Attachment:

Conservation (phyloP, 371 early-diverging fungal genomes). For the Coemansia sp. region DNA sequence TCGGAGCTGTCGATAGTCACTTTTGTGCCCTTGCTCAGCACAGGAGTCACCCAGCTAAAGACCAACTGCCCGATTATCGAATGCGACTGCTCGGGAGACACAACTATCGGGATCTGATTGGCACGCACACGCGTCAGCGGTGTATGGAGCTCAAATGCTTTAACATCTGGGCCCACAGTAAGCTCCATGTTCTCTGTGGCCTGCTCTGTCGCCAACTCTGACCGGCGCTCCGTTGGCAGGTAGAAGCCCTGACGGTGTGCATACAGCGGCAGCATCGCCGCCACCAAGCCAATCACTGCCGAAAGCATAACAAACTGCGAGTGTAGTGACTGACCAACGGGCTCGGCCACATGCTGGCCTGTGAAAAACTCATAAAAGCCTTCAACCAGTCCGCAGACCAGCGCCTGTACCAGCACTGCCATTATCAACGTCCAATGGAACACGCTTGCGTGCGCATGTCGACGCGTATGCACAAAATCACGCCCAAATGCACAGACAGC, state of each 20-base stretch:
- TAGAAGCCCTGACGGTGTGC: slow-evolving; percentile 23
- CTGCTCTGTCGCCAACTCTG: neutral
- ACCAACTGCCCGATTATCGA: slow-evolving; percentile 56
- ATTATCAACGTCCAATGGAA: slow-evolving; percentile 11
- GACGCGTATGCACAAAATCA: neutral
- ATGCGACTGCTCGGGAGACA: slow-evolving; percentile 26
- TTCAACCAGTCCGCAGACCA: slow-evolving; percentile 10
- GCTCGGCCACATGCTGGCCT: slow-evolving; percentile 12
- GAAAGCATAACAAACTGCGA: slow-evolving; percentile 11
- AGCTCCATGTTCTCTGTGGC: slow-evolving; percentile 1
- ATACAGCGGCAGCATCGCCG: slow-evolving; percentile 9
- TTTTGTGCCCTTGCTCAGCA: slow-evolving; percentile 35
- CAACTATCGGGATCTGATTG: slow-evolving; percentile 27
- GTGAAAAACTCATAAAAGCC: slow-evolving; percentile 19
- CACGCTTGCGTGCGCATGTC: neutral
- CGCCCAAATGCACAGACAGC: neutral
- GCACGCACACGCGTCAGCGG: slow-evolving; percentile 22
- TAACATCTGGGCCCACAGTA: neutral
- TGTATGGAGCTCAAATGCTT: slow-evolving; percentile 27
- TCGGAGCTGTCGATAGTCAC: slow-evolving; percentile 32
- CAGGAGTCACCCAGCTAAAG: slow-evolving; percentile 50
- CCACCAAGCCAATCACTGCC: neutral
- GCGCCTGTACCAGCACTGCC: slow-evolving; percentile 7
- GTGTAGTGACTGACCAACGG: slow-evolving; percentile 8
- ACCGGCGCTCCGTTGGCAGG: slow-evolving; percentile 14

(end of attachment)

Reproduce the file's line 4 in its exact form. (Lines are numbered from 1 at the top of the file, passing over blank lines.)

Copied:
- ACCAACTGCCCGATTATCGA: slow-evolving; percentile 56